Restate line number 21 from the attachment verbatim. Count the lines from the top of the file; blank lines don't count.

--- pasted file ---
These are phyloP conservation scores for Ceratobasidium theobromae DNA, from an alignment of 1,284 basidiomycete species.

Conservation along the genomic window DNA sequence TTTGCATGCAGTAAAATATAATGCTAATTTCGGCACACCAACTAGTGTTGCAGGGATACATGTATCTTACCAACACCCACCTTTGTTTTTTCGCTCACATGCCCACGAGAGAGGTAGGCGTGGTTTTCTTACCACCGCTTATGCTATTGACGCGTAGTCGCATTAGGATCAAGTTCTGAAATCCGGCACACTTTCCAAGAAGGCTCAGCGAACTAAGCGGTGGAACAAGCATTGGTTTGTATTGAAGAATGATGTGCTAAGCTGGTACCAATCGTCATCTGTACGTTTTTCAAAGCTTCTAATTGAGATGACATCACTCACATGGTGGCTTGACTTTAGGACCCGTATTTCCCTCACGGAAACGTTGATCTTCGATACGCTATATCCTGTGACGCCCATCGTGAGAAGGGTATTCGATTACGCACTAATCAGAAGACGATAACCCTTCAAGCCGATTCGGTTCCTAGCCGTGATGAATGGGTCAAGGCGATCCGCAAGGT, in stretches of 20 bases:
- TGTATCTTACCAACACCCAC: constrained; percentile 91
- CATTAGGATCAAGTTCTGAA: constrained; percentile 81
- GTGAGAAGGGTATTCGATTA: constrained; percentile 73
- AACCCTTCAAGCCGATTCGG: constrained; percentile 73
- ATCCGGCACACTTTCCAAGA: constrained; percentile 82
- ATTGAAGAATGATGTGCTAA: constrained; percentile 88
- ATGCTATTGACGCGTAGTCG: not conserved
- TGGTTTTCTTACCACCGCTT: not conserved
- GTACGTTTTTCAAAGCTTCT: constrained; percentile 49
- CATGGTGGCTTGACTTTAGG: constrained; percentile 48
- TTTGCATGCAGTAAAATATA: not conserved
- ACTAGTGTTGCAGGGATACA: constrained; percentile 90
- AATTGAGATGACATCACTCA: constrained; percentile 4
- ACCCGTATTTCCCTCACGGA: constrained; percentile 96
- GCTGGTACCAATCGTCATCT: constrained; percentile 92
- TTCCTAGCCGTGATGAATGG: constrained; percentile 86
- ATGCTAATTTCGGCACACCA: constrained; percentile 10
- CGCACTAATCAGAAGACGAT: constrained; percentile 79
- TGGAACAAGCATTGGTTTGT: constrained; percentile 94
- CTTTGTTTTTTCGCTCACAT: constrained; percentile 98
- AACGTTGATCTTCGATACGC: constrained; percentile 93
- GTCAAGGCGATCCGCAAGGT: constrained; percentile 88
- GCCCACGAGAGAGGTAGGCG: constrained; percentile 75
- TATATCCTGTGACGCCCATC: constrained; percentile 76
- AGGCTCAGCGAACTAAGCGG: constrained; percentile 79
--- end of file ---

- TGGAACAAGCATTGGTTTGT: constrained; percentile 94